JW Burgeson wrote:
> George, commenting on my depiction of Marcus Borg, wrote: "1) & it's rather
> puzzling that today, when we are coming more & more to
> an understanding of the human as body-soul-spirit-mind unity, that some
> Christians want to talk about some sort of disembodied survival as
> meaningful in the case of Jesus."
> I do not claim to completely understand Borg, but I see no claim of
> "disembodied survival" in what he writes. I may, of course, be misreading
It would seem to me that any understanding of resurrection without a
body would be by definition one of disembodiment.
> "Abandonment of belief in resurrection of the body (i.e.,
> transformation of the body which has died) means also abandonment of the
> idea that the material world has any significance for the future God intends
> for creation."
> You will have to try harder on this one. That's a claim you have made; what
> are your grounds for it? Obviously, I do not see it the way you do.
If there is no resurrection of the body then the final future that God
intends for us (assuming that that's a meaningful concept) is one without
bodies. & by extension, it would seem that the final future that God intends
for the world is one without bodies - i.e., immaterial. One can't have it both
"Paul's emphasis on "Christ crucified" shows the identity of Jesus the
> man and Christ the Lord. It is the Christ who was crucified. The
> resurrection is significant because it is the resurrection of the
> I believe Borg speaks to this, arguing otherwise of course. Borg argues that
> it was Jesus who was crucified and Christ who was resurrected. In his
> lecture series at Montview Blvd Presbyterian Church, Denver, in MArch, he
> was asked the question "What do you think happened to the physical body
> (corpse) of Jesus?" Borg responded that the question was of essentially no
> interest to him -- that if it turned out that the corpse of Jesus had been
> eaten by the wild birds, it would make no difference to his theology.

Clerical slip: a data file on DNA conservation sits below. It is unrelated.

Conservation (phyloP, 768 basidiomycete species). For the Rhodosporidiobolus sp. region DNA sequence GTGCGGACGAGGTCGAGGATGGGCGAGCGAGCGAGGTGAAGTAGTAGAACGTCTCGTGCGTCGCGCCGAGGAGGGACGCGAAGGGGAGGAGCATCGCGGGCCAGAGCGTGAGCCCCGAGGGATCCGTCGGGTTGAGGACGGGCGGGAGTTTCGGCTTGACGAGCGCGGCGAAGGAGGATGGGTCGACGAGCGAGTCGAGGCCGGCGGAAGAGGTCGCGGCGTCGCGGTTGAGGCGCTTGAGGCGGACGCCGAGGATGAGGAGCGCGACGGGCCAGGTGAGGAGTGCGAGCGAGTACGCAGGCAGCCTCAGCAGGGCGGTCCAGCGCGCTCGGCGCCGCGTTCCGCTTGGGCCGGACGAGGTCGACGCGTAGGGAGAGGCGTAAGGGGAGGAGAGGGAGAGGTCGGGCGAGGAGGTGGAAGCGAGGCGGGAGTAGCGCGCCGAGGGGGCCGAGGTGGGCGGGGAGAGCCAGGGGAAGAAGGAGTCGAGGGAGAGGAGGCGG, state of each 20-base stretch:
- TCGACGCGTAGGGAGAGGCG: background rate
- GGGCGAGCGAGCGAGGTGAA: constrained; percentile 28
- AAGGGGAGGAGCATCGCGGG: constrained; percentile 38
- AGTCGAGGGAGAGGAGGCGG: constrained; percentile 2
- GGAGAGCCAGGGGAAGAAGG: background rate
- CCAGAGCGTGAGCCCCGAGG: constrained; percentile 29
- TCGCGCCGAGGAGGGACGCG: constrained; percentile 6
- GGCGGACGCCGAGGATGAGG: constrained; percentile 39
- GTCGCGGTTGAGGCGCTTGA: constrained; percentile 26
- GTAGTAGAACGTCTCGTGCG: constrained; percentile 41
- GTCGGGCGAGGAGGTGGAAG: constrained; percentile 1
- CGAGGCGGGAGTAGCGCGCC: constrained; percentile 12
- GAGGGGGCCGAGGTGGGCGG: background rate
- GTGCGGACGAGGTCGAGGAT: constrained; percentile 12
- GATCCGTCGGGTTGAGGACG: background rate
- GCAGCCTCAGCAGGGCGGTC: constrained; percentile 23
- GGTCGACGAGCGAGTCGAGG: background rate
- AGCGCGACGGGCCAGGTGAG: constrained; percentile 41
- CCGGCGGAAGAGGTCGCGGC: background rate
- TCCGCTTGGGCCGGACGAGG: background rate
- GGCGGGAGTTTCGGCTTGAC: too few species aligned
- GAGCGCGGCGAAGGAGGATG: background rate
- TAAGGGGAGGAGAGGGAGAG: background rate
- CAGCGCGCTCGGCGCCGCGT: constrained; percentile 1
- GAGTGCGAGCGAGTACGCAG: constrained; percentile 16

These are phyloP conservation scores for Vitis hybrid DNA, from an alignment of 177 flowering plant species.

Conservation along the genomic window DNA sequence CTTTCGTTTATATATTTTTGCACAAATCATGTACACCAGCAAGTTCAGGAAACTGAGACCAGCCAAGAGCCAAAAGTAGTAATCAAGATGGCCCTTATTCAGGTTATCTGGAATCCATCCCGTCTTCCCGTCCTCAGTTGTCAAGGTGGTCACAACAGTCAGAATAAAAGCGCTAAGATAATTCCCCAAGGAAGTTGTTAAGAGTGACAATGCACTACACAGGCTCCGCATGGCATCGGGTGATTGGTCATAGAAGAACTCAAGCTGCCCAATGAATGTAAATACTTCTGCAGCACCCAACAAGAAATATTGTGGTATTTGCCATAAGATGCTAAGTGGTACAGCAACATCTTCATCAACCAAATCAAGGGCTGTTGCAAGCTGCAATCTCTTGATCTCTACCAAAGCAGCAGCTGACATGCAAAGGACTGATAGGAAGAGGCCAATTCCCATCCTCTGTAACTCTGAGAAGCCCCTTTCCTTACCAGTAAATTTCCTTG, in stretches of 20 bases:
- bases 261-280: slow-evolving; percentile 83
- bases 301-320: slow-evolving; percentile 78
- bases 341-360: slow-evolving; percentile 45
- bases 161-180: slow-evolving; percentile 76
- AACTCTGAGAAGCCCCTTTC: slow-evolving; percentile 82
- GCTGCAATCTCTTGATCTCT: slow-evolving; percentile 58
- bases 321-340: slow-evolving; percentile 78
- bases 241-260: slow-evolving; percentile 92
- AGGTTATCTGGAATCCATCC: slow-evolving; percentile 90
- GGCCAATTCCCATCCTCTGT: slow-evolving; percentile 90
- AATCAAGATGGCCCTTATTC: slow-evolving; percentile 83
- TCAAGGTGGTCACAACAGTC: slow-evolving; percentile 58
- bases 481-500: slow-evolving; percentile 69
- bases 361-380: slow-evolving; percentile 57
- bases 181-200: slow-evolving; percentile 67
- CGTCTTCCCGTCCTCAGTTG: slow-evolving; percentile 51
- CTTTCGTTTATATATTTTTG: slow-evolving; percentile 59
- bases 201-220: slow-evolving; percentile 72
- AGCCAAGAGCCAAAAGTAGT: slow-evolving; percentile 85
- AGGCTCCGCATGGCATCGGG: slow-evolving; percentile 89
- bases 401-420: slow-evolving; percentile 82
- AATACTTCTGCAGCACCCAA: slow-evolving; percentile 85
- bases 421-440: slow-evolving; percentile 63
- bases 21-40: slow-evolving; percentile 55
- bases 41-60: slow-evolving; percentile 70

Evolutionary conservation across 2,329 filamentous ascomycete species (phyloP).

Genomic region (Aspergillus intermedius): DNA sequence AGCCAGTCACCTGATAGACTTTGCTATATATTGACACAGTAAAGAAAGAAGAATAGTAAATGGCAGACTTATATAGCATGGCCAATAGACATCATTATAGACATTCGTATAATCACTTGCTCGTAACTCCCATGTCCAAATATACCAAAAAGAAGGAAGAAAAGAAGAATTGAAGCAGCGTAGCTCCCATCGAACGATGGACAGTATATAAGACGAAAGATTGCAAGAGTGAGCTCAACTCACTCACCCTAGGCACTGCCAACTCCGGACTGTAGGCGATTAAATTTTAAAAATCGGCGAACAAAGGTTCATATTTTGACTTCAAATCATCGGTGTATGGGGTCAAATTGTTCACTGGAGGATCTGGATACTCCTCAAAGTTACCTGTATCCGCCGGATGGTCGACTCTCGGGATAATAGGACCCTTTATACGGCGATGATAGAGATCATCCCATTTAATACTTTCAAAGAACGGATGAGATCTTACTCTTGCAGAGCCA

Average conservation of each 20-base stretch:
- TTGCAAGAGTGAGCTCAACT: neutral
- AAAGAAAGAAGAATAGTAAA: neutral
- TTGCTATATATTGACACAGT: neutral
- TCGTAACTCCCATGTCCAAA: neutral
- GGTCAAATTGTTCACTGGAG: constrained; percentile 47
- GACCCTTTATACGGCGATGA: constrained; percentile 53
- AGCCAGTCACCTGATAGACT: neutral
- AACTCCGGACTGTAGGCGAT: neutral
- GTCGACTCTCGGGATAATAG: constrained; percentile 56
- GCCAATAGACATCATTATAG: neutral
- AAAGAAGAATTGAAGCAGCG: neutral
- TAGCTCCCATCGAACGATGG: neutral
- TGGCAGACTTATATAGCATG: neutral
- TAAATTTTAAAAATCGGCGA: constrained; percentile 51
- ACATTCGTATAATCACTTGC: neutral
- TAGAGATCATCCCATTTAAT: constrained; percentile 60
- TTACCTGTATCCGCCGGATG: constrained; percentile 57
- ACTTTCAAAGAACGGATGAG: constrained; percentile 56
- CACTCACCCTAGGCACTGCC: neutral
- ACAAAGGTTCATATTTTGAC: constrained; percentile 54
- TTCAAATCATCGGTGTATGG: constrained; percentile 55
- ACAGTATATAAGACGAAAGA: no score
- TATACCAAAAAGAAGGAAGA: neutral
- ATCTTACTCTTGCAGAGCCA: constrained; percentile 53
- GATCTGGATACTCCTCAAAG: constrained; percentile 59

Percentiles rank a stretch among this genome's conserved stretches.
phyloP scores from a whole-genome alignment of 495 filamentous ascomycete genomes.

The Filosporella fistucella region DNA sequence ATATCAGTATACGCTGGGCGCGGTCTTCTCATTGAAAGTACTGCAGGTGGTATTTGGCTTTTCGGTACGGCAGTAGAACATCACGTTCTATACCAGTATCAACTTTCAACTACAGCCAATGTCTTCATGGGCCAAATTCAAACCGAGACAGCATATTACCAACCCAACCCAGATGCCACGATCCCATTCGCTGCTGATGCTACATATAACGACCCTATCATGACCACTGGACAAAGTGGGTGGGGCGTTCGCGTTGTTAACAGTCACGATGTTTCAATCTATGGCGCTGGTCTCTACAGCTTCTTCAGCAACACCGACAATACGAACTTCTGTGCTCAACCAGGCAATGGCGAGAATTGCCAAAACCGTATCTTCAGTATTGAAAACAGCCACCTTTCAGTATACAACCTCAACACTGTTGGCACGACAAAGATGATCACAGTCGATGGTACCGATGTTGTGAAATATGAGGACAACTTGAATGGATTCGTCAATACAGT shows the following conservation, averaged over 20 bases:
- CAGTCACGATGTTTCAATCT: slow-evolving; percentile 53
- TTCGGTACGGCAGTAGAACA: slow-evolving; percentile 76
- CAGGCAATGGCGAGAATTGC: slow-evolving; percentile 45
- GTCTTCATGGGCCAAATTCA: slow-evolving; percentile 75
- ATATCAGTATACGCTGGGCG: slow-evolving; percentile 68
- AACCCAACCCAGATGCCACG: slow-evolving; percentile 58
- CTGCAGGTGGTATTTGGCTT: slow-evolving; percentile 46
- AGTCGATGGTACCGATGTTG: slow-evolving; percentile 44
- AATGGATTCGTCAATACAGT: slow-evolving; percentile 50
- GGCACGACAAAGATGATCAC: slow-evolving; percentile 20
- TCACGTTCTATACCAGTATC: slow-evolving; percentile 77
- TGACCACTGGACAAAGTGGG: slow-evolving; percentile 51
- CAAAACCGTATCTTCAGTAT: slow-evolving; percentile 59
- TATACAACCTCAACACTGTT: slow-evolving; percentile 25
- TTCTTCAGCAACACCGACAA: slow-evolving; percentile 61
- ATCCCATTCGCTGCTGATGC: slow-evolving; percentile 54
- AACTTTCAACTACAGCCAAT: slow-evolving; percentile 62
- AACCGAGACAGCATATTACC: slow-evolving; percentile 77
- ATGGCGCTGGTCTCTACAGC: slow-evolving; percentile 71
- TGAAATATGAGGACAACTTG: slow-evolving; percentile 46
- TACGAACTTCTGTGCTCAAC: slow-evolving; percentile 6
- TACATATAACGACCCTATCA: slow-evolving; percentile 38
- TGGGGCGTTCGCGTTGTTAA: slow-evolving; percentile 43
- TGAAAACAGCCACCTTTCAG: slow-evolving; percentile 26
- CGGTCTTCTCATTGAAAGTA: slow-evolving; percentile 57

All of the gospels speak of the one who was risen (however that be
understood) as the one who was crucified - e.g., Mark 16:6. That is the point
of the identification of the risen Christ by the stigmata - & that's the case
whether one thinks of these appearance stories as historical or not. What does
the phrase "Christ crucified" (Christon estaurpomenon) means if not that Christ
can be identified with the one who was crucified? The acclamation "Worthy is
the Lamb who was slain" means that the one confessed as Lord is the crucified.
I could go on and on. The intention of the whole New Testament when it speaks
of the resurrection is to say this. One can argue of course that the whole New
Testament is wrong, but then why are we wasting our time with this?
> Again I point out that Borg's theology is not mine. Clearly Borg would
> disagree with your last sentence I have quoted above. He says, of course,
> that the resurrection is significant, but on the basis of different
> reasoning than yours.
> The book THE MEANING OF JESUS, co-authored by Borg & Wright (Wright is a
> conservative theologian) is probably a good way to study all this stuff.
> Wright's position, George, I see as very close to yours. And mine.
> Still friends. Borg & Wright. Murphy & Burgeson. I hope so.
Certainly. & Borg may be a nice guy but, as one of my seminary friends
used to say, I'm "real unimpressed" with his theology.
George L Murphy
"The Science-Theology Interface"
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